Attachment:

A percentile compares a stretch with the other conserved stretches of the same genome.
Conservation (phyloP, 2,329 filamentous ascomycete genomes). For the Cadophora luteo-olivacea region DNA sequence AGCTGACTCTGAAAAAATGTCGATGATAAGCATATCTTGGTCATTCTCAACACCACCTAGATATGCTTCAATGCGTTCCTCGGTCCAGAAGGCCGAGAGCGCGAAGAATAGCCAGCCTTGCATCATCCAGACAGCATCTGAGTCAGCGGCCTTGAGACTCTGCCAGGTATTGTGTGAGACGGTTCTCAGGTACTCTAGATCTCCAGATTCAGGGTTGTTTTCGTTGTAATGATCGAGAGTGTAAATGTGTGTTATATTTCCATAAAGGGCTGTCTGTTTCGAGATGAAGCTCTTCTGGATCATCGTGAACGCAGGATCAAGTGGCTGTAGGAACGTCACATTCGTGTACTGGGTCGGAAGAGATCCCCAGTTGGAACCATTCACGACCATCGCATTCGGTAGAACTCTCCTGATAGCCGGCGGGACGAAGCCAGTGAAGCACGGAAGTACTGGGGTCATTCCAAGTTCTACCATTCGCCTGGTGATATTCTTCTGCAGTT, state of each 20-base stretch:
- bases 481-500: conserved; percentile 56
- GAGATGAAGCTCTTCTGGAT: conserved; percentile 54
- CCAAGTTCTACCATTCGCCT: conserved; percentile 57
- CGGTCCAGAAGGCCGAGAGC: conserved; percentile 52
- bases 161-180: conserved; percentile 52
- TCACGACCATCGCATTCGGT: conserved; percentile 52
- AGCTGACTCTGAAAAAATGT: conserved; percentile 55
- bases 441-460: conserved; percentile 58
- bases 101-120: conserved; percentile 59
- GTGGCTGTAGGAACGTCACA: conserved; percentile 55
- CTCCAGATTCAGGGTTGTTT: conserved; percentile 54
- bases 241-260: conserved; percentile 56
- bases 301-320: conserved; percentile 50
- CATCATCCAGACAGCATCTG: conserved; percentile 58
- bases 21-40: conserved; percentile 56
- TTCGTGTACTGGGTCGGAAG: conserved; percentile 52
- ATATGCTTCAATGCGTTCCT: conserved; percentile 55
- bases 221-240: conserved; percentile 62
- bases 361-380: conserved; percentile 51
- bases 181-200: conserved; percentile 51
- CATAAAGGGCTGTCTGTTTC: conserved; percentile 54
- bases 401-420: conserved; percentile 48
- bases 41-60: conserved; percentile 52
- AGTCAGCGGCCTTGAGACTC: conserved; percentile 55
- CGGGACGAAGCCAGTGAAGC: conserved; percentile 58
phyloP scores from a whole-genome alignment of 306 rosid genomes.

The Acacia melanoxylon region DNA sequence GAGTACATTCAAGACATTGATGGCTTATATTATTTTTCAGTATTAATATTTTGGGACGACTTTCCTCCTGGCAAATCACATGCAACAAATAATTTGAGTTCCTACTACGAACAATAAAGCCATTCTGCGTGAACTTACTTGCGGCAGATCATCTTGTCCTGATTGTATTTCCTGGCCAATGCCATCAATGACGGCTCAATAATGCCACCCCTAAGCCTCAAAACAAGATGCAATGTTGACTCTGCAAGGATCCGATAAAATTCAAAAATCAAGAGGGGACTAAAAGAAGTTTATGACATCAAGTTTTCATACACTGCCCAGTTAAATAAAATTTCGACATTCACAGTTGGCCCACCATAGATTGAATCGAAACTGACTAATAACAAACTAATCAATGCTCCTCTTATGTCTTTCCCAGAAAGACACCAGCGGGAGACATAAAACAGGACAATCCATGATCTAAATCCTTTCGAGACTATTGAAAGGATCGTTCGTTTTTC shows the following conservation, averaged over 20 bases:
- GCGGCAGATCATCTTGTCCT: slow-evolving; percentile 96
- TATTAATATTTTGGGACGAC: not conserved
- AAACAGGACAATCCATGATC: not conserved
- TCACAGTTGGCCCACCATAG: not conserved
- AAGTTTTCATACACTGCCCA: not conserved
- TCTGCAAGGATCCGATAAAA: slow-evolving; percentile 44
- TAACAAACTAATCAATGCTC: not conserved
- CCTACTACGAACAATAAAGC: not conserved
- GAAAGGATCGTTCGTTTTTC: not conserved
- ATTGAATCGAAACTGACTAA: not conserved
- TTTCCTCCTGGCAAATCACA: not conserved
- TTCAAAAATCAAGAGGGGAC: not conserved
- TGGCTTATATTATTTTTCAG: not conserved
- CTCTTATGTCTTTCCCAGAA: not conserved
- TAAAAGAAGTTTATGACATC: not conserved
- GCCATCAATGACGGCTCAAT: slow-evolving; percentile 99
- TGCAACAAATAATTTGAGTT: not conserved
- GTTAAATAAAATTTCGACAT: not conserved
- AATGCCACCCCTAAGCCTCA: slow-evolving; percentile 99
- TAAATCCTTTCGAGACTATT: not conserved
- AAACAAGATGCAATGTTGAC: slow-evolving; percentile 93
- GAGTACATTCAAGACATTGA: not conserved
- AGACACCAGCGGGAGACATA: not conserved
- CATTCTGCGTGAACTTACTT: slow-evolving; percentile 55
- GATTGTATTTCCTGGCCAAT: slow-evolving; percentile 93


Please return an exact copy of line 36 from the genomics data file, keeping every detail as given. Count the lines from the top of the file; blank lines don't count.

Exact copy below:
- TAACAAACTAATCAATGCTC: not conserved